Exertional heat stroke (EHS) is among the leading causes of sudden death during sport and physical activity. However, previous research has shown that EHS is 100% survivable when rapidly recognized and appropriate treatment is provided. Establishing policies to address issues related to the prevention and treatment of EHS, including heat acclimatization, environment-based activity modification, body temperature assessment using rectal thermometry, and immediate, onsite treatment using cold-water immersion attenuates the risk of EHS mortality and morbidity. This article provides an overview of the current evidence regarding EHS prevention and management. The transfer of scientific knowledge to clinical practice has shown great success for saving EHS patients. Further efforts are needed to implement evidence-based policies to not only mitigate EHS fatality but also to reduce the overall incidence of EHS.
Douglas J. Casa, Yuri Hosokawa, Luke N. Belval, William M. Adams and Rebecca L. Stearns
Ray Gravell first achieved fame as a member of the great Welsh rugby team of the 1970s. After his playing career was over he moved into the national media, working as an actor and a broadcaster. This article examines obituaries and other newspaper accounts after the death of Gravell and the ways in which celebrity is consumed and (re)presented. It looks at cultures of commemoration in both the mourning and the celebration of this figure and analyzes how the past and the present are (re)presented in a complex interplay of imagining the nation. In an analysis informed by social identities research it explores Gravell’s symbolic significance and positions him as the last Prince of Wales.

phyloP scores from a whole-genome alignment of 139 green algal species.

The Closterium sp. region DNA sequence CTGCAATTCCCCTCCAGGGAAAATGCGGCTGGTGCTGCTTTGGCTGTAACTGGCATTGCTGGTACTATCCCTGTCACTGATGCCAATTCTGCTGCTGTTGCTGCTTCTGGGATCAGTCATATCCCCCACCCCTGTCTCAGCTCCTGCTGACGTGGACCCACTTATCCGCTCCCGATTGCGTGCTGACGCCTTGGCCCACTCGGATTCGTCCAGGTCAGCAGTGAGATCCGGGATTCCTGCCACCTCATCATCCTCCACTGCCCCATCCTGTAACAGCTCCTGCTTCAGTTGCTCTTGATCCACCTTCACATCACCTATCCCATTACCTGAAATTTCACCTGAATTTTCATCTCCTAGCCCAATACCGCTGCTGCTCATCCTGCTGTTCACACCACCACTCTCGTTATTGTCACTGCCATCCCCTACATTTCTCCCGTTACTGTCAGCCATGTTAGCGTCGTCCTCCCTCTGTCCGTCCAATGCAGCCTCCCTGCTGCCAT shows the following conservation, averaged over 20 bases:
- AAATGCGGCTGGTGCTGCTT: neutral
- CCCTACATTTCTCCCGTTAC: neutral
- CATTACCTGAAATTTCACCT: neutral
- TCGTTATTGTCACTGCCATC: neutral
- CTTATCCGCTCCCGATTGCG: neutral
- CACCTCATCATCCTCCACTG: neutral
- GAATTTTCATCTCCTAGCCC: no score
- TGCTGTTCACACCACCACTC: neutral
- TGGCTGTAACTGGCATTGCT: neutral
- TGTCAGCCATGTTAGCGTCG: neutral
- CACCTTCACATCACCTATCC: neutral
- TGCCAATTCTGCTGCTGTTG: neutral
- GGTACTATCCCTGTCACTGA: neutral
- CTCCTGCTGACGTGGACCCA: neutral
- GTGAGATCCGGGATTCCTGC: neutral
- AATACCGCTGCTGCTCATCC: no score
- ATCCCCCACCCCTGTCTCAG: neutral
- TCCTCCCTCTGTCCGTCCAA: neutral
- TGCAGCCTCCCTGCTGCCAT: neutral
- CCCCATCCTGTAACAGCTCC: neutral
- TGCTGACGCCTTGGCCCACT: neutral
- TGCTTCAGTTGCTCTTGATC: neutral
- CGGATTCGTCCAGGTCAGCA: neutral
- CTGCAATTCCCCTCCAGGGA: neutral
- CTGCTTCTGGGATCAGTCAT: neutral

Hans C. Rasmussen
raquette among whites died out in the early 1880s. While Yankees knew of the relatively young sport of lacrosse, the only game they knew of by the name of “racket” was racquetball. 31 The Negligible Modernization and Fitful Death of Raquette in New Orleans An imaginative newspaperman once told the story of
Amanda Cosgrove and Toni Bruce
In the face of growing scholarly concern about whiteness, and following Denzin’s (1996) argument that “those who control the media control a society’s discourses about itself” (p. 319), it becomes vital to interrogate and map what is at stake in specific representations of whiteness that gain purchase and mobilize the nation in shared ways. In death, America’s Cup sailor and adventurer Sir Peter Blake was held up as a New Zealand hero representative of a “true” national character. We argue that in the context of marked changes in the racial, political, and economic landscape of New Zealand, Blake’s unexpected death represented an important moment in the symbolic (re)production of historically dominant but increasingly contested notions of national character that are synonymous with white masculinity. We conclude that, as long as the centrality of whiteness is under threat, we are likely to see the ongoing rearticulation of nostalgic visions of nationalism.